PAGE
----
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post #31 of 33

I have a black Astralorp, Priscilla, who actually throws tantrums!  

She's wanting breakfast and will make an awful racket until I come down with their smorgasbord of mealworms, porridge, banana, fermented seeds and lettuce.  It's just like when children start off, "mum... mum... mum... Mum!  Mum!  MUUUUUUUUUUUUUMM!!!!  Lol.  I wonder she doesn't damage her vocal chords when she gets to the last, loud, extended baaaaaaaaaaakkkk!


Priscilla will tell me when something is not right... she is the 'neighbourhood watch'.  If a chicken is over the fence (happened a couple of times), gone under the deck ... or whatever, she will let me know!  I have apologised to the neighbour (with a bottle of wine) and they said it doesn't bother them (thank heavens).


All my girls announce the arrival of an egg. They're very proud and if I'm about, I go out and praise them.  It usually calms things down.


Unfortunately, there is nothing you can do to keep them quiet.  My chickens are never locked up in their coop. I did have to keep them inside it when the tall fence was being built and they certainly let me know they had 'cabin fever'.  I would not ever lock them up other than for their own safety.


They put themselves to bed around dark and get themselves up in the morning. I used to lock them up but a series of events had me introducing one new chicken... always thwart with upheaval to the pecking order.  As she was still young and smaller, I was worried that if they were in an enclosed space, they could damage her, or even kill her.  So little Prudence was the reason I left the coop open, initially.  We don't have foxes near where I live and the yard is fenced against dogs.  I have two cats myself and they interact quite happily with my chickens.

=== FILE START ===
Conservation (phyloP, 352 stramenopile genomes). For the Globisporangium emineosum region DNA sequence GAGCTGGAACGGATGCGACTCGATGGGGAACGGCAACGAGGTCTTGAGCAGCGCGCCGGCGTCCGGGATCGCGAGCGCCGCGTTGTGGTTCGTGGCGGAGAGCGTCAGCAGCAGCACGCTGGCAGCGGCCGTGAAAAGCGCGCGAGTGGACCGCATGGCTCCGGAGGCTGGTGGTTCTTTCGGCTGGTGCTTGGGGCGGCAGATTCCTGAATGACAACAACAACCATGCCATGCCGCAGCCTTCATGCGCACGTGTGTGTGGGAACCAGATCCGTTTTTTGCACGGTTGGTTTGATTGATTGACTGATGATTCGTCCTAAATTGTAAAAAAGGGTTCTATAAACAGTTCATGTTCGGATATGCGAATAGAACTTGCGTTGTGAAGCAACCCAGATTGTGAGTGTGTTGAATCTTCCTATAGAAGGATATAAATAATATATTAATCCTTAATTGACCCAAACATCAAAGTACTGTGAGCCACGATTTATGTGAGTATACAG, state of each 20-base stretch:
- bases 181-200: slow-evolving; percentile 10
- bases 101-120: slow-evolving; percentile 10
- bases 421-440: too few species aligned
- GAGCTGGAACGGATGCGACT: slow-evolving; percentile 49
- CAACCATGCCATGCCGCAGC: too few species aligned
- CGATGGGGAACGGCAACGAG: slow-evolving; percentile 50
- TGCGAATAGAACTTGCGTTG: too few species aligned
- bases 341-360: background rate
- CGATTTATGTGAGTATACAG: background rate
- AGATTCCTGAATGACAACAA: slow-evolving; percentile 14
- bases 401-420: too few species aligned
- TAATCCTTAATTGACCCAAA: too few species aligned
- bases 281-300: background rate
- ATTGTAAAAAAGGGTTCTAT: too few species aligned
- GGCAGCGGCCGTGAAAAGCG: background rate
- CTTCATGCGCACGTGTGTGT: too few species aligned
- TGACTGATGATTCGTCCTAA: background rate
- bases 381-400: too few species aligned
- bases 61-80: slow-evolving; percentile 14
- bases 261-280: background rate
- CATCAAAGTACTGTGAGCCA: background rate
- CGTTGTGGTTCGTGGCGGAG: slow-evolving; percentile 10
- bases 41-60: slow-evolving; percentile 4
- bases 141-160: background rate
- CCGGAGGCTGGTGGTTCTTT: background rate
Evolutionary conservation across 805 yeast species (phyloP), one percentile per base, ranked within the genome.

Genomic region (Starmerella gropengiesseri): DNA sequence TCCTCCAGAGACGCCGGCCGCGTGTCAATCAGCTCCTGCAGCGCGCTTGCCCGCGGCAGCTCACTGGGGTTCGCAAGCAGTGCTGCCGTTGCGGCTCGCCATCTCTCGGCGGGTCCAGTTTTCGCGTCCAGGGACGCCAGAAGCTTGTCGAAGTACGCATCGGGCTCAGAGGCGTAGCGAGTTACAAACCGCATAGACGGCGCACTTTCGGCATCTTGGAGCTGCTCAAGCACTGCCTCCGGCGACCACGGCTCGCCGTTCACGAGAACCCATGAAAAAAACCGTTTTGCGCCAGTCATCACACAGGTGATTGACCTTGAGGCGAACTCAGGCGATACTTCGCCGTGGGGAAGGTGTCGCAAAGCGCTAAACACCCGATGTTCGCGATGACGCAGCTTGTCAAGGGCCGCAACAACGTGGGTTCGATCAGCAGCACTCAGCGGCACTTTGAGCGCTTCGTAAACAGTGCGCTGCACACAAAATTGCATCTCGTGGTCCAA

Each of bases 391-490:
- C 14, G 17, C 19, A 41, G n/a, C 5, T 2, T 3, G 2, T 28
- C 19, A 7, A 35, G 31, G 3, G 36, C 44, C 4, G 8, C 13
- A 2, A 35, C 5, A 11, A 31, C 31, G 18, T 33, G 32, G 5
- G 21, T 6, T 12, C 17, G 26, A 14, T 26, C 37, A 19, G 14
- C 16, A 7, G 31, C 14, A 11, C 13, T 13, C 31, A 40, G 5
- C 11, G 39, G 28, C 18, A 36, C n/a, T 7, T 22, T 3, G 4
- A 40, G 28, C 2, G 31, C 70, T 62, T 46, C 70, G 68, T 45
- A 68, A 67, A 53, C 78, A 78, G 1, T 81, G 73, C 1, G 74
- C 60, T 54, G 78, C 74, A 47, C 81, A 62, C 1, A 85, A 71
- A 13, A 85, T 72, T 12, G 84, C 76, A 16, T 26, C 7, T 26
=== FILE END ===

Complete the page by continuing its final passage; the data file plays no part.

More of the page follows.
There are snakes here.  I did have one chicken die of fright when a large python draped itself over the coop door.  We took the python to a nature reserve nearby (but far enough away so it wouldn't be able to return).  I keep an eye out for snakes and especially now that the weather has warmed up with the arrival of spring, and if I notice eggs missing, that will be a good sign.

So, all a verbose way of saying... take a treat to your neighbour (chocolate, wine or both ;) ) and hope that your girl settles with time. Good luck with it all.

post #32 of 33

Our Buff Orphington is really loud as well.  Sounds like she is being murdered in the back yard every day.  It is horrifying.


We have 3 girls all three different breeds.  The Buff is 2nd in the pecking order.  They run free in our back yard and go into the secure coop at night.  


The last time this started happening (I know it sounds strange) but I used The Dog Wisperer's (Caesar Milan) techniques where, when they started acting out, I took a "Calm Assertive" position and showed them who is boss (AKA flock leader).  My technique was to put my hands over their wings, and gently but firmly hold them to the ground while standing over them.  I would firmly look into their eyes and say "No".  Then when I would feel them calm down (you can feel their heart beating) I would gently release them.  This is not just a technique but you actually have to take on the "Calm Assertive" demeanor and know in your heart that you are their boss, not the other way around.


I know this sounds very strange, but for a very long time it worked.  They were quiet as mice for about a year.  I found that working on the first in command (alpha girl) worked the best - because she became more calm and as a consequence the others followed.


But now - my Buff is loud again - I think I have lost my mojo and they can sense it.  They are strangely in tune with my emotions (as I believe all animals are). 


The trick (last time) is that I started treating them like chickens and not pets.  I would still give them their greens, and other treats that they liked to eat but I would not do it with an excited disposition.  I think you can get away with that when you own dogs, but chickens are a little more bossy and need to know who is their flock leader, otherwise they will literally run amok.


Just a thought - hope it works.  I am going to try again to get my flock leader mojo back:)  The alternative of finding them another home is too heartbreaking for me.

post #33 of 33

I know this thread is old, but I have the same problem. I did not read through every answer, but I have found playing them music quiets them down. I suggest classical or soft music like massage music. Seriously, not a joke, they seriously go quiet when I play them music!

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